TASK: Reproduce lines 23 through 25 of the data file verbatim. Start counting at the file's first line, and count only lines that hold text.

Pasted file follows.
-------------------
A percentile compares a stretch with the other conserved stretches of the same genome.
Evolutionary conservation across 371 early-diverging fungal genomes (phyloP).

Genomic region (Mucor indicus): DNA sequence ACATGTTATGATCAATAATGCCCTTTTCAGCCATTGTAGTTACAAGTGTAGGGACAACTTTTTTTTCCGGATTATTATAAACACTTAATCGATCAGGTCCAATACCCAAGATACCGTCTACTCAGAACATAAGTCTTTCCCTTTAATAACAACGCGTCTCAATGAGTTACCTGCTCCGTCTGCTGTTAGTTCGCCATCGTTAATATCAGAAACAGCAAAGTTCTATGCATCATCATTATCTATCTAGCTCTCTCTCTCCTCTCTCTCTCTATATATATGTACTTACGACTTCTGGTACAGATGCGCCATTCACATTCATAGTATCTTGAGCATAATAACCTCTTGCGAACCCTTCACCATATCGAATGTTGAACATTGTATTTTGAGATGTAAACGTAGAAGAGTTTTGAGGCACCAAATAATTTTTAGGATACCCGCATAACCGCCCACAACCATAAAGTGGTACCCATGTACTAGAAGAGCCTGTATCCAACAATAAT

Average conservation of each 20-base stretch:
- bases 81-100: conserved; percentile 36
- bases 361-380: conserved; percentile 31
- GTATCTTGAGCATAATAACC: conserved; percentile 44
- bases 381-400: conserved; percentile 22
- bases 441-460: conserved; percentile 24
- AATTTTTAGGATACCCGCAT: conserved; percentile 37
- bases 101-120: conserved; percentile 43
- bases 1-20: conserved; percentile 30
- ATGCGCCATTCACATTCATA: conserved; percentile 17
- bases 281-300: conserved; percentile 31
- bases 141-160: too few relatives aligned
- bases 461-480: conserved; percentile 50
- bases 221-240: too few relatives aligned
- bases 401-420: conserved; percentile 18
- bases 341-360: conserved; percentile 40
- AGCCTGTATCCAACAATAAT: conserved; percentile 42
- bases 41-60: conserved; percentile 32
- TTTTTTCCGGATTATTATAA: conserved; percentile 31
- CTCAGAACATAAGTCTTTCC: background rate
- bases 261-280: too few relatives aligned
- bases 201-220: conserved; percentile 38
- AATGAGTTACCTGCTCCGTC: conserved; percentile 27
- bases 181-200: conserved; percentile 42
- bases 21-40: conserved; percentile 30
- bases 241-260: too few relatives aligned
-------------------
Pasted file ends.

- CTCAGAACATAAGTCTTTCC: background rate
- bases 261-280: too few relatives aligned
- bases 201-220: conserved; percentile 38